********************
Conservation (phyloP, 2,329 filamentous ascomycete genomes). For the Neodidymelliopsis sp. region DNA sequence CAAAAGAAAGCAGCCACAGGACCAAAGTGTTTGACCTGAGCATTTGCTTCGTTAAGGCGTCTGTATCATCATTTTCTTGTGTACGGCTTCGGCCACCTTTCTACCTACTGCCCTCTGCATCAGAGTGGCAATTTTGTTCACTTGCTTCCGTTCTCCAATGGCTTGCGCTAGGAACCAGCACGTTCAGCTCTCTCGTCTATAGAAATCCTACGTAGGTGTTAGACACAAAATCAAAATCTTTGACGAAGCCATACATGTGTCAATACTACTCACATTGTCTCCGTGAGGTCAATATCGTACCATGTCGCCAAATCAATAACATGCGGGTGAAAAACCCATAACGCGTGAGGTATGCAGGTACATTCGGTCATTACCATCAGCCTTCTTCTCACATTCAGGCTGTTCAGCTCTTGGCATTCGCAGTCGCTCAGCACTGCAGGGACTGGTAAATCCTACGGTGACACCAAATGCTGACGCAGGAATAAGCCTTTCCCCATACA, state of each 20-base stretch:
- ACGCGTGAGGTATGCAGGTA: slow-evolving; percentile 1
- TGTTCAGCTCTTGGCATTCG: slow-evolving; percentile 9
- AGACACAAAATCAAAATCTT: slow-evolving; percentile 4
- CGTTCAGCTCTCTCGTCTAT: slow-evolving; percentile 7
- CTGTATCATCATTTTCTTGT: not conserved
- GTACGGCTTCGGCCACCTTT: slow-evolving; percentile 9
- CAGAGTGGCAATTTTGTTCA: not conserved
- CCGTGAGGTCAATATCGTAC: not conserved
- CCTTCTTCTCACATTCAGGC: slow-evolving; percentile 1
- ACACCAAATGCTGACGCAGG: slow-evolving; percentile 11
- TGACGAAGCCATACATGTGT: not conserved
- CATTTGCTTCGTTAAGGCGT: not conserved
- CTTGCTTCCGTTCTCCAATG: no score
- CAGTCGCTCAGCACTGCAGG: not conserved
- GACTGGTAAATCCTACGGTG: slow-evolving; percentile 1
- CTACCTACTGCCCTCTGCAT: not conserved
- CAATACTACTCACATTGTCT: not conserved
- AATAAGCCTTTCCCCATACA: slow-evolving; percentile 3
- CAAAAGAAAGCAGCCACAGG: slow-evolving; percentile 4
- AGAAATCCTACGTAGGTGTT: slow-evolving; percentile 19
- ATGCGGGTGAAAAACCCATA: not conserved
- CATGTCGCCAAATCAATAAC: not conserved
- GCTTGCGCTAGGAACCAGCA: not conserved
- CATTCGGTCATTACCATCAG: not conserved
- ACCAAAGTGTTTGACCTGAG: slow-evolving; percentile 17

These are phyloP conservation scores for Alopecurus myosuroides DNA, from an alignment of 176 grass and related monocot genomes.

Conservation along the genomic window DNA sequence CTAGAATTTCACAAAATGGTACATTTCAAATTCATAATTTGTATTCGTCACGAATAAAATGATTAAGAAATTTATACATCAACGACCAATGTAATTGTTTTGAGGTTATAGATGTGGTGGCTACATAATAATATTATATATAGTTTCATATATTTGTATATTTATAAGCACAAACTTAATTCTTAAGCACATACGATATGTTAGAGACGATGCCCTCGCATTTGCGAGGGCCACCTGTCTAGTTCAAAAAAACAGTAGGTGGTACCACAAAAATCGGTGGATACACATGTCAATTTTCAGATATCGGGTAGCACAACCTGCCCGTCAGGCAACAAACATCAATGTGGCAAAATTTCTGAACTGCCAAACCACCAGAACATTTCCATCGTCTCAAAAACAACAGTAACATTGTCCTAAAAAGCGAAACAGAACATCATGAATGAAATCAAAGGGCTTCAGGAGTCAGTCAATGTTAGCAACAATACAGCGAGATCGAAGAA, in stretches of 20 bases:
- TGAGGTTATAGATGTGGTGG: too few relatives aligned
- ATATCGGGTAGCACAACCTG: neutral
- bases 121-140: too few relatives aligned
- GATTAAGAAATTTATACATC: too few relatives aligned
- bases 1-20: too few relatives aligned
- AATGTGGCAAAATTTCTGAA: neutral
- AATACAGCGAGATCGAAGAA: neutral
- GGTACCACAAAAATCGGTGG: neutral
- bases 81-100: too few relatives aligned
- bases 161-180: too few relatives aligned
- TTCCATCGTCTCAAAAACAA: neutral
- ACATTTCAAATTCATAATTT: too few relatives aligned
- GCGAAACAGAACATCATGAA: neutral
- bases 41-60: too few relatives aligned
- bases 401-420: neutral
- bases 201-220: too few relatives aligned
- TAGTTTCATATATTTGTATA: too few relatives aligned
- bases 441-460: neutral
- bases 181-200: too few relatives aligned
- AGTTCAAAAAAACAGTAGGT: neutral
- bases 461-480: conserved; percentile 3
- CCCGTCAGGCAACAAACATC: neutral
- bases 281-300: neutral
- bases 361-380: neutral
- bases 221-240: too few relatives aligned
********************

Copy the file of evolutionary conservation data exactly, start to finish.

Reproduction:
Conservation (phyloP, 2,329 filamentous ascomycete genomes). For the Neodidymelliopsis sp. region DNA sequence CAAAAGAAAGCAGCCACAGGACCAAAGTGTTTGACCTGAGCATTTGCTTCGTTAAGGCGTCTGTATCATCATTTTCTTGTGTACGGCTTCGGCCACCTTTCTACCTACTGCCCTCTGCATCAGAGTGGCAATTTTGTTCACTTGCTTCCGTTCTCCAATGGCTTGCGCTAGGAACCAGCACGTTCAGCTCTCTCGTCTATAGAAATCCTACGTAGGTGTTAGACACAAAATCAAAATCTTTGACGAAGCCATACATGTGTCAATACTACTCACATTGTCTCCGTGAGGTCAATATCGTACCATGTCGCCAAATCAATAACATGCGGGTGAAAAACCCATAACGCGTGAGGTATGCAGGTACATTCGGTCATTACCATCAGCCTTCTTCTCACATTCAGGCTGTTCAGCTCTTGGCATTCGCAGTCGCTCAGCACTGCAGGGACTGGTAAATCCTACGGTGACACCAAATGCTGACGCAGGAATAAGCCTTTCCCCATACA, state of each 20-base stretch:
- ACGCGTGAGGTATGCAGGTA: slow-evolving; percentile 1
- TGTTCAGCTCTTGGCATTCG: slow-evolving; percentile 9
- AGACACAAAATCAAAATCTT: slow-evolving; percentile 4
- CGTTCAGCTCTCTCGTCTAT: slow-evolving; percentile 7
- CTGTATCATCATTTTCTTGT: not conserved
- GTACGGCTTCGGCCACCTTT: slow-evolving; percentile 9
- CAGAGTGGCAATTTTGTTCA: not conserved
- CCGTGAGGTCAATATCGTAC: not conserved
- CCTTCTTCTCACATTCAGGC: slow-evolving; percentile 1
- ACACCAAATGCTGACGCAGG: slow-evolving; percentile 11
- TGACGAAGCCATACATGTGT: not conserved
- CATTTGCTTCGTTAAGGCGT: not conserved
- CTTGCTTCCGTTCTCCAATG: no score
- CAGTCGCTCAGCACTGCAGG: not conserved
- GACTGGTAAATCCTACGGTG: slow-evolving; percentile 1
- CTACCTACTGCCCTCTGCAT: not conserved
- CAATACTACTCACATTGTCT: not conserved
- AATAAGCCTTTCCCCATACA: slow-evolving; percentile 3
- CAAAAGAAAGCAGCCACAGG: slow-evolving; percentile 4
- AGAAATCCTACGTAGGTGTT: slow-evolving; percentile 19
- ATGCGGGTGAAAAACCCATA: not conserved
- CATGTCGCCAAATCAATAAC: not conserved
- GCTTGCGCTAGGAACCAGCA: not conserved
- CATTCGGTCATTACCATCAG: not conserved
- ACCAAAGTGTTTGACCTGAG: slow-evolving; percentile 17

These are phyloP conservation scores for Alopecurus myosuroides DNA, from an alignment of 176 grass and related monocot genomes.

Conservation along the genomic window DNA sequence CTAGAATTTCACAAAATGGTACATTTCAAATTCATAATTTGTATTCGTCACGAATAAAATGATTAAGAAATTTATACATCAACGACCAATGTAATTGTTTTGAGGTTATAGATGTGGTGGCTACATAATAATATTATATATAGTTTCATATATTTGTATATTTATAAGCACAAACTTAATTCTTAAGCACATACGATATGTTAGAGACGATGCCCTCGCATTTGCGAGGGCCACCTGTCTAGTTCAAAAAAACAGTAGGTGGTACCACAAAAATCGGTGGATACACATGTCAATTTTCAGATATCGGGTAGCACAACCTGCCCGTCAGGCAACAAACATCAATGTGGCAAAATTTCTGAACTGCCAAACCACCAGAACATTTCCATCGTCTCAAAAACAACAGTAACATTGTCCTAAAAAGCGAAACAGAACATCATGAATGAAATCAAAGGGCTTCAGGAGTCAGTCAATGTTAGCAACAATACAGCGAGATCGAAGAA, in stretches of 20 bases:
- TGAGGTTATAGATGTGGTGG: too few relatives aligned
- ATATCGGGTAGCACAACCTG: neutral
- bases 121-140: too few relatives aligned
- GATTAAGAAATTTATACATC: too few relatives aligned
- bases 1-20: too few relatives aligned
- AATGTGGCAAAATTTCTGAA: neutral
- AATACAGCGAGATCGAAGAA: neutral
- GGTACCACAAAAATCGGTGG: neutral
- bases 81-100: too few relatives aligned
- bases 161-180: too few relatives aligned
- TTCCATCGTCTCAAAAACAA: neutral
- ACATTTCAAATTCATAATTT: too few relatives aligned
- GCGAAACAGAACATCATGAA: neutral
- bases 41-60: too few relatives aligned
- bases 401-420: neutral
- bases 201-220: too few relatives aligned
- TAGTTTCATATATTTGTATA: too few relatives aligned
- bases 441-460: neutral
- bases 181-200: too few relatives aligned
- AGTTCAAAAAAACAGTAGGT: neutral
- bases 461-480: conserved; percentile 3
- CCCGTCAGGCAACAAACATC: neutral
- bases 281-300: neutral
- bases 361-380: neutral
- bases 221-240: too few relatives aligned